The concept of an Endothelial Progenitor Cell (EPC) that participates in adult angiogenesis is less than a decade old, yet it has received a great deal of attention due to its potential for cell-based clinical therapies in many pathologies. However, controversy remains as to the identity of this bone marrow-derived cell type and its ability to give rise to new endothelium in the adult. Reports on the contribution of EPCs to new vessels in ischemic tissue or tumors vary widely, ranging from 80-90% to negligible. As researchers hone their ability to identify, isolate, and expand these cells by their markers and functionality, mounting evidence suggests that they might constitute multiple, but related cell types. At least two general phenotypes have emerged from studies of bone marrow-derived cells contributing to angiogenesis: one that incorporates into the endothelial wall directly contributing to vascular expansion and another that is able to home to neovessels, but it locates behind the endothelial wall. Nonetheless, experimental evidence indicates that this second cell type supports the viability of newly formed vessels and thus it is equally relevant to neovascular growth. As our understanding of neovascularization in pathologic states expands, a more clear definition of the multiple cellular components required for the process will shed light into new models of therapeutic intervention. The identification of a cell type that could be isolated, expanded and infused into a patient would be very useful for promoting angiogenesis in ischemia, myocardial infarct and other pathologies.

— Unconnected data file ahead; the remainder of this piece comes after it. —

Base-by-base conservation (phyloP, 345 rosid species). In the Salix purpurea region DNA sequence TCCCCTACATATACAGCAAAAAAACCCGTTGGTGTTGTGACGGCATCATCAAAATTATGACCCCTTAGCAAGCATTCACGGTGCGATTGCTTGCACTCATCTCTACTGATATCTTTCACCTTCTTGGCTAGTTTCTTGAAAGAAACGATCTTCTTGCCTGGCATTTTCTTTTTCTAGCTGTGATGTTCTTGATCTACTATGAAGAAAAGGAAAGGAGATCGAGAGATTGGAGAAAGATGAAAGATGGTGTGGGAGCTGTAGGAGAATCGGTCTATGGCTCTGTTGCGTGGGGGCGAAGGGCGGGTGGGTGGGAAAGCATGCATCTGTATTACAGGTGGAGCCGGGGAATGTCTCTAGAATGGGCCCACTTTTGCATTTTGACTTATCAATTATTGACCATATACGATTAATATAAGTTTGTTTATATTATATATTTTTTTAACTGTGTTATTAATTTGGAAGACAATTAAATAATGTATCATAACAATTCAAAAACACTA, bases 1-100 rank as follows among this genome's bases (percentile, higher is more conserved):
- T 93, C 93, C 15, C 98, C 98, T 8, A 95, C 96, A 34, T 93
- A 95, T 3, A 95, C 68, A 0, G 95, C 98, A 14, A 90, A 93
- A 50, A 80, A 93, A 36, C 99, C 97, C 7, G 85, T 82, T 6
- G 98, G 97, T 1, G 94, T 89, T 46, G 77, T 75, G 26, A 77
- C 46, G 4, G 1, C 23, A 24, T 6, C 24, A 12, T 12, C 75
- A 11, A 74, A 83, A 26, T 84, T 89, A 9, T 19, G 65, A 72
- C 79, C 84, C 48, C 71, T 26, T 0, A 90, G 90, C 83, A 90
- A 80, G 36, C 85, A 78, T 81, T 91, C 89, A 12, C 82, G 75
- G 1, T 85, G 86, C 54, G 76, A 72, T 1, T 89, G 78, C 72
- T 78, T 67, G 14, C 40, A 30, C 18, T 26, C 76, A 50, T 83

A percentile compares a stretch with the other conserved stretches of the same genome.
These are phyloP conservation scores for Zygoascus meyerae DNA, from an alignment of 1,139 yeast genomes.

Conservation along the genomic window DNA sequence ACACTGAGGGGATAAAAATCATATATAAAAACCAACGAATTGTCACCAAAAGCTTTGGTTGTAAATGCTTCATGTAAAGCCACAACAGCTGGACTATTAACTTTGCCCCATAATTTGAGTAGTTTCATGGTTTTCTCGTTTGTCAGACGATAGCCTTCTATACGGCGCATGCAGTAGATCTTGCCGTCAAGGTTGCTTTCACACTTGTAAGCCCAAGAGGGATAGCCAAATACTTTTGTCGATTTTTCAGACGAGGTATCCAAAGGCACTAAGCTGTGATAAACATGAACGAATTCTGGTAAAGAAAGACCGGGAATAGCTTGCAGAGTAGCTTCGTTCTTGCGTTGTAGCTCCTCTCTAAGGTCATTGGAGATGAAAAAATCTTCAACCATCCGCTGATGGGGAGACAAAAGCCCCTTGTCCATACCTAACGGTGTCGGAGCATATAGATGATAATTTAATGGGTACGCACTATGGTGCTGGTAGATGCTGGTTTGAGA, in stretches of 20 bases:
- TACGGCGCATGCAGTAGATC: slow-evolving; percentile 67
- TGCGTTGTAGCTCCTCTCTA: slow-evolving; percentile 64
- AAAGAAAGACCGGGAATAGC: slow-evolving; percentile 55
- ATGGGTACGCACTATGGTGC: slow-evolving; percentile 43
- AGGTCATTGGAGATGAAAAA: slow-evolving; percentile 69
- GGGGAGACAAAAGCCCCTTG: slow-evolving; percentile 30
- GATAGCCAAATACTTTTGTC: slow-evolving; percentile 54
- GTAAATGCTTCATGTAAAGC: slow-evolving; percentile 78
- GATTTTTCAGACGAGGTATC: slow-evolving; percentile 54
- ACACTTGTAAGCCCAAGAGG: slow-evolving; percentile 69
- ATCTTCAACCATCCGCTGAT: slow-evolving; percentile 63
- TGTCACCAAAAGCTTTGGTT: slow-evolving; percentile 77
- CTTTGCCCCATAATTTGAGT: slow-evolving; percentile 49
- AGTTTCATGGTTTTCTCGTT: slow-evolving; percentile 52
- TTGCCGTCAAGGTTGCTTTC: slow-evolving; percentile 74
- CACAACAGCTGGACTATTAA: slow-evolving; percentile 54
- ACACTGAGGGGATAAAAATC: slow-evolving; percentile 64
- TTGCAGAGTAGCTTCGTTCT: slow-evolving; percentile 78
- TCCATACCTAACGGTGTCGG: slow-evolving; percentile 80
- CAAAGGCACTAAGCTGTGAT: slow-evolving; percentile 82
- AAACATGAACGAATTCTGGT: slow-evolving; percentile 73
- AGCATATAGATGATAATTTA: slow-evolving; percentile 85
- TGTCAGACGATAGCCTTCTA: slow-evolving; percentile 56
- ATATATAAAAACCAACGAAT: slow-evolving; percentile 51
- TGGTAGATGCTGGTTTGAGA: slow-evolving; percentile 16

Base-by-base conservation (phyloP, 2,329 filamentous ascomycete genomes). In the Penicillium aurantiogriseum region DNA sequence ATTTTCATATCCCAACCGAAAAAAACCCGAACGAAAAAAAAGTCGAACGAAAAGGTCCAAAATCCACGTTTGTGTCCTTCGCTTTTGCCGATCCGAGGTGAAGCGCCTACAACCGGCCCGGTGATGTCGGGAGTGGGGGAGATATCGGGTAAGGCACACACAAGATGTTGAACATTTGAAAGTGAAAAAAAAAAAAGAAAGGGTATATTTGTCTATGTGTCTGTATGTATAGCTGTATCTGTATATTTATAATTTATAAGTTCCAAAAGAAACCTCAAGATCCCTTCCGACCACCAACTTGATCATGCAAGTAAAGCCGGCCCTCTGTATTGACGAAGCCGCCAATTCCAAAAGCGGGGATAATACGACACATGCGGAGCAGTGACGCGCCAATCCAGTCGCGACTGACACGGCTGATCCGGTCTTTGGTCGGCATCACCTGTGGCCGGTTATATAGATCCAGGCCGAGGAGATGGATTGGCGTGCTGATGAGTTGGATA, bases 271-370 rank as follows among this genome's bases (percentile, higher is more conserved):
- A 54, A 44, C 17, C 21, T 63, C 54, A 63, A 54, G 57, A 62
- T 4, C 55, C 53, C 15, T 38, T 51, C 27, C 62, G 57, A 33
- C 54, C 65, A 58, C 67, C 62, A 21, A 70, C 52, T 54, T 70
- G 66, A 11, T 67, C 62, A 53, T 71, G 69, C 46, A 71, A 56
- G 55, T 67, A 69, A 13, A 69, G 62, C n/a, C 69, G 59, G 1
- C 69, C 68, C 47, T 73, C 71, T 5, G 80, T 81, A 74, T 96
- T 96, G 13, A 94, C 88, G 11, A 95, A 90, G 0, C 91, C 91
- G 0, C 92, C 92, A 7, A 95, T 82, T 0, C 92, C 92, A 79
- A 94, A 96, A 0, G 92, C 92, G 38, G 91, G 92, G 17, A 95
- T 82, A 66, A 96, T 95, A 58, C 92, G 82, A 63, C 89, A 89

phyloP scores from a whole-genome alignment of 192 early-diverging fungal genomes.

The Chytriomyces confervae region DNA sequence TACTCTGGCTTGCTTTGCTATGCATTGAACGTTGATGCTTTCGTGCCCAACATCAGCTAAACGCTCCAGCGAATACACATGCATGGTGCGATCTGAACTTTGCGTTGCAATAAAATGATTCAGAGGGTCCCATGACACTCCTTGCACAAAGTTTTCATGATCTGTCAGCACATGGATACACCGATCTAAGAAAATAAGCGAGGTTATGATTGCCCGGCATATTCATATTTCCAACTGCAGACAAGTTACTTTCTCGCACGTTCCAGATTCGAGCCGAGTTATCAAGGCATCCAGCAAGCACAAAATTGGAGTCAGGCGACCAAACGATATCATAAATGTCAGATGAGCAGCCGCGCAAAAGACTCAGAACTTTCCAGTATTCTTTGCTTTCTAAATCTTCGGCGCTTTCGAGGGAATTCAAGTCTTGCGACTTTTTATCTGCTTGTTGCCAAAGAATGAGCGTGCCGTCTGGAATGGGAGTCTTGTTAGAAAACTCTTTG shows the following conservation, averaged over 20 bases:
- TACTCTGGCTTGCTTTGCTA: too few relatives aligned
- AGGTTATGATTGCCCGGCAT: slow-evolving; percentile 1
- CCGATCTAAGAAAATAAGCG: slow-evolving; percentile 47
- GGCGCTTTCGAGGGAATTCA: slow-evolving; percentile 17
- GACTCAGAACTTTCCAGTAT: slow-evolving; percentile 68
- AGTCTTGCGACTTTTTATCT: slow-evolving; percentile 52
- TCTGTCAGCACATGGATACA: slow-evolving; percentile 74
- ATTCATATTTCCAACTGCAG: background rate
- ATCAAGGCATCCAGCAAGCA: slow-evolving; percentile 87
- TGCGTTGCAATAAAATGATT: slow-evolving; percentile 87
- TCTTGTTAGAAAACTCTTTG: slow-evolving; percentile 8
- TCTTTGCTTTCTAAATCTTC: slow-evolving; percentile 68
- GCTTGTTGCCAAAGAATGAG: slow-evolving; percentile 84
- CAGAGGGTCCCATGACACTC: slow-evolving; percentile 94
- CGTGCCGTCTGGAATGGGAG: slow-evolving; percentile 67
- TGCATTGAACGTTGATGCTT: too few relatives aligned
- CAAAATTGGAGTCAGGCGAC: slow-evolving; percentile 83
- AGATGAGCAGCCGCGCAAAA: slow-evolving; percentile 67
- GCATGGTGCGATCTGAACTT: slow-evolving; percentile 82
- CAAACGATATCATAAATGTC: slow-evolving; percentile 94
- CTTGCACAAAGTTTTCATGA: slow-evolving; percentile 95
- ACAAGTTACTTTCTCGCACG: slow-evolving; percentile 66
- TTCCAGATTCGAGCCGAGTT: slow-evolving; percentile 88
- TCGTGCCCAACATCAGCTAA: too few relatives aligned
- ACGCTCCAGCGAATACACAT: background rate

|Original language||English (US)|
|Issue number||4 PART. 2|
|State||Published - Apr 1 2006|
ASJC Scopus subject areas
- Pediatrics, Perinatology, and Child Health